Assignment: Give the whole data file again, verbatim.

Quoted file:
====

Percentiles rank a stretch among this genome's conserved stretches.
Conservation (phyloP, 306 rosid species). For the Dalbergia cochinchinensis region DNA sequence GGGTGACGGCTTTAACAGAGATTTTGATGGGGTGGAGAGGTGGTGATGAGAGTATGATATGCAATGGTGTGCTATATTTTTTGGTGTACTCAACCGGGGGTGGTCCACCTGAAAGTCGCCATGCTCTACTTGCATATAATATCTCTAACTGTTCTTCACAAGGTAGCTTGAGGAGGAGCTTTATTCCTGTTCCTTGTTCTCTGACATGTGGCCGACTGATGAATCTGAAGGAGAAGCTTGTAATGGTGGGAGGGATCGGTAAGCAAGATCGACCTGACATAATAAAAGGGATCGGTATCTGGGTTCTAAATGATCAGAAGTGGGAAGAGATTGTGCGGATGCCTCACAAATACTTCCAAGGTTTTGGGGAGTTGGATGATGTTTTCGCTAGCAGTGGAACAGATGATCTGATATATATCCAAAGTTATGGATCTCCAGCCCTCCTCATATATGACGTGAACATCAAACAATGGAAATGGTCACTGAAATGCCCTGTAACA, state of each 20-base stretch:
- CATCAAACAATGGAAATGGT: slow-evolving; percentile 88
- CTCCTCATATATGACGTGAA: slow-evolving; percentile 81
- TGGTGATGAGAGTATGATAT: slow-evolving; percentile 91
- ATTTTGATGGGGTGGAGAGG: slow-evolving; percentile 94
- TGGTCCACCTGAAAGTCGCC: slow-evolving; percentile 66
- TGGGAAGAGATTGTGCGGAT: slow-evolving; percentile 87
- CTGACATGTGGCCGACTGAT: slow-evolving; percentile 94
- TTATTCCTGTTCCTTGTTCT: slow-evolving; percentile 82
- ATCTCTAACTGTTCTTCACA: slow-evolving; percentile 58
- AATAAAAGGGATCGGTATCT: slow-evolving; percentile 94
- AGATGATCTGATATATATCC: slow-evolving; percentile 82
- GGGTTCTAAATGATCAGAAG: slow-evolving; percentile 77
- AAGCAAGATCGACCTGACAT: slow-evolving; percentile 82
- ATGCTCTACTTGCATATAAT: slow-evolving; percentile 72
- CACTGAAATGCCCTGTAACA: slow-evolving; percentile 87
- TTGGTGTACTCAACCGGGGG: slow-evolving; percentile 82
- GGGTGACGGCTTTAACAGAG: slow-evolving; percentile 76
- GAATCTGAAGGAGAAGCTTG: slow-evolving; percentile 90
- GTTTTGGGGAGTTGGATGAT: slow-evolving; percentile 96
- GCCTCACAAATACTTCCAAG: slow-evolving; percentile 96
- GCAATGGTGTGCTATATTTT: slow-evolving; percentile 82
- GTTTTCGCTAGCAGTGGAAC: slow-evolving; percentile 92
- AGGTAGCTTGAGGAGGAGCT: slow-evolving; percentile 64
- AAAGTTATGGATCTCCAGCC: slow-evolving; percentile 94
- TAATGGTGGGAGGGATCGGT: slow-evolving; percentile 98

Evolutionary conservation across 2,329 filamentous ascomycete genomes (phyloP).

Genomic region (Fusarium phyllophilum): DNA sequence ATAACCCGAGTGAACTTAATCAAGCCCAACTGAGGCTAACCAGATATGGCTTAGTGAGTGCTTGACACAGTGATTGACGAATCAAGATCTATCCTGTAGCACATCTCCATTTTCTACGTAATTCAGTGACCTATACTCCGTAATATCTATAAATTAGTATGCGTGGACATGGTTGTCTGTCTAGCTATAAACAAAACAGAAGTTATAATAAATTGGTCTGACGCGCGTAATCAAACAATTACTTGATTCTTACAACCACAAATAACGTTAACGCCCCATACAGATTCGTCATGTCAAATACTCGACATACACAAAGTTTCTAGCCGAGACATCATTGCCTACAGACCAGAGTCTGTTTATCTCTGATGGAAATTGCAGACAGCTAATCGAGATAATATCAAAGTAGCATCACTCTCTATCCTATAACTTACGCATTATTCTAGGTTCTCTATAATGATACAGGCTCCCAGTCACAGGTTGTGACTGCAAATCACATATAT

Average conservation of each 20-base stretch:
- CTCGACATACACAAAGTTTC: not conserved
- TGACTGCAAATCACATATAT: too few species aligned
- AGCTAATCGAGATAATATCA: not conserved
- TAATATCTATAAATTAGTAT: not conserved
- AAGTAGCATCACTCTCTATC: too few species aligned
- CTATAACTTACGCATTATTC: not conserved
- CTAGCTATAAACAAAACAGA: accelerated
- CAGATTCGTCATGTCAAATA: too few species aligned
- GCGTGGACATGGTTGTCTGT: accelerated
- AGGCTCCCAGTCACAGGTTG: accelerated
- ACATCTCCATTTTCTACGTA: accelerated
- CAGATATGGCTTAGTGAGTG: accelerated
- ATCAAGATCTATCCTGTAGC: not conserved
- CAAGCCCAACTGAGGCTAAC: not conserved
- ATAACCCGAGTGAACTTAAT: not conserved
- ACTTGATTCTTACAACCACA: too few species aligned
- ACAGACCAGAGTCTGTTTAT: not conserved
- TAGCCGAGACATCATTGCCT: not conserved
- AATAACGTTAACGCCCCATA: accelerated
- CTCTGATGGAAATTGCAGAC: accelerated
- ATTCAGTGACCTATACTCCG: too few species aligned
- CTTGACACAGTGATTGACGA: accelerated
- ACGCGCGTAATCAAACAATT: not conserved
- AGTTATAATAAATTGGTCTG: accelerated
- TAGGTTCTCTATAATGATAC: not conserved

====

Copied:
Percentiles rank a stretch among this genome's conserved stretches.
Conservation (phyloP, 306 rosid species). For the Dalbergia cochinchinensis region DNA sequence GGGTGACGGCTTTAACAGAGATTTTGATGGGGTGGAGAGGTGGTGATGAGAGTATGATATGCAATGGTGTGCTATATTTTTTGGTGTACTCAACCGGGGGTGGTCCACCTGAAAGTCGCCATGCTCTACTTGCATATAATATCTCTAACTGTTCTTCACAAGGTAGCTTGAGGAGGAGCTTTATTCCTGTTCCTTGTTCTCTGACATGTGGCCGACTGATGAATCTGAAGGAGAAGCTTGTAATGGTGGGAGGGATCGGTAAGCAAGATCGACCTGACATAATAAAAGGGATCGGTATCTGGGTTCTAAATGATCAGAAGTGGGAAGAGATTGTGCGGATGCCTCACAAATACTTCCAAGGTTTTGGGGAGTTGGATGATGTTTTCGCTAGCAGTGGAACAGATGATCTGATATATATCCAAAGTTATGGATCTCCAGCCCTCCTCATATATGACGTGAACATCAAACAATGGAAATGGTCACTGAAATGCCCTGTAACA, state of each 20-base stretch:
- CATCAAACAATGGAAATGGT: slow-evolving; percentile 88
- CTCCTCATATATGACGTGAA: slow-evolving; percentile 81
- TGGTGATGAGAGTATGATAT: slow-evolving; percentile 91
- ATTTTGATGGGGTGGAGAGG: slow-evolving; percentile 94
- TGGTCCACCTGAAAGTCGCC: slow-evolving; percentile 66
- TGGGAAGAGATTGTGCGGAT: slow-evolving; percentile 87
- CTGACATGTGGCCGACTGAT: slow-evolving; percentile 94
- TTATTCCTGTTCCTTGTTCT: slow-evolving; percentile 82
- ATCTCTAACTGTTCTTCACA: slow-evolving; percentile 58
- AATAAAAGGGATCGGTATCT: slow-evolving; percentile 94
- AGATGATCTGATATATATCC: slow-evolving; percentile 82
- GGGTTCTAAATGATCAGAAG: slow-evolving; percentile 77
- AAGCAAGATCGACCTGACAT: slow-evolving; percentile 82
- ATGCTCTACTTGCATATAAT: slow-evolving; percentile 72
- CACTGAAATGCCCTGTAACA: slow-evolving; percentile 87
- TTGGTGTACTCAACCGGGGG: slow-evolving; percentile 82
- GGGTGACGGCTTTAACAGAG: slow-evolving; percentile 76
- GAATCTGAAGGAGAAGCTTG: slow-evolving; percentile 90
- GTTTTGGGGAGTTGGATGAT: slow-evolving; percentile 96
- GCCTCACAAATACTTCCAAG: slow-evolving; percentile 96
- GCAATGGTGTGCTATATTTT: slow-evolving; percentile 82
- GTTTTCGCTAGCAGTGGAAC: slow-evolving; percentile 92
- AGGTAGCTTGAGGAGGAGCT: slow-evolving; percentile 64
- AAAGTTATGGATCTCCAGCC: slow-evolving; percentile 94
- TAATGGTGGGAGGGATCGGT: slow-evolving; percentile 98

Evolutionary conservation across 2,329 filamentous ascomycete genomes (phyloP).

Genomic region (Fusarium phyllophilum): DNA sequence ATAACCCGAGTGAACTTAATCAAGCCCAACTGAGGCTAACCAGATATGGCTTAGTGAGTGCTTGACACAGTGATTGACGAATCAAGATCTATCCTGTAGCACATCTCCATTTTCTACGTAATTCAGTGACCTATACTCCGTAATATCTATAAATTAGTATGCGTGGACATGGTTGTCTGTCTAGCTATAAACAAAACAGAAGTTATAATAAATTGGTCTGACGCGCGTAATCAAACAATTACTTGATTCTTACAACCACAAATAACGTTAACGCCCCATACAGATTCGTCATGTCAAATACTCGACATACACAAAGTTTCTAGCCGAGACATCATTGCCTACAGACCAGAGTCTGTTTATCTCTGATGGAAATTGCAGACAGCTAATCGAGATAATATCAAAGTAGCATCACTCTCTATCCTATAACTTACGCATTATTCTAGGTTCTCTATAATGATACAGGCTCCCAGTCACAGGTTGTGACTGCAAATCACATATAT

Average conservation of each 20-base stretch:
- CTCGACATACACAAAGTTTC: not conserved
- TGACTGCAAATCACATATAT: too few species aligned
- AGCTAATCGAGATAATATCA: not conserved
- TAATATCTATAAATTAGTAT: not conserved
- AAGTAGCATCACTCTCTATC: too few species aligned
- CTATAACTTACGCATTATTC: not conserved
- CTAGCTATAAACAAAACAGA: accelerated
- CAGATTCGTCATGTCAAATA: too few species aligned
- GCGTGGACATGGTTGTCTGT: accelerated
- AGGCTCCCAGTCACAGGTTG: accelerated
- ACATCTCCATTTTCTACGTA: accelerated
- CAGATATGGCTTAGTGAGTG: accelerated
- ATCAAGATCTATCCTGTAGC: not conserved
- CAAGCCCAACTGAGGCTAAC: not conserved
- ATAACCCGAGTGAACTTAAT: not conserved
- ACTTGATTCTTACAACCACA: too few species aligned
- ACAGACCAGAGTCTGTTTAT: not conserved
- TAGCCGAGACATCATTGCCT: not conserved
- AATAACGTTAACGCCCCATA: accelerated
- CTCTGATGGAAATTGCAGAC: accelerated
- ATTCAGTGACCTATACTCCG: too few species aligned
- CTTGACACAGTGATTGACGA: accelerated
- ACGCGCGTAATCAAACAATT: not conserved
- AGTTATAATAAATTGGTCTG: accelerated
- TAGGTTCTCTATAATGATAC: not conserved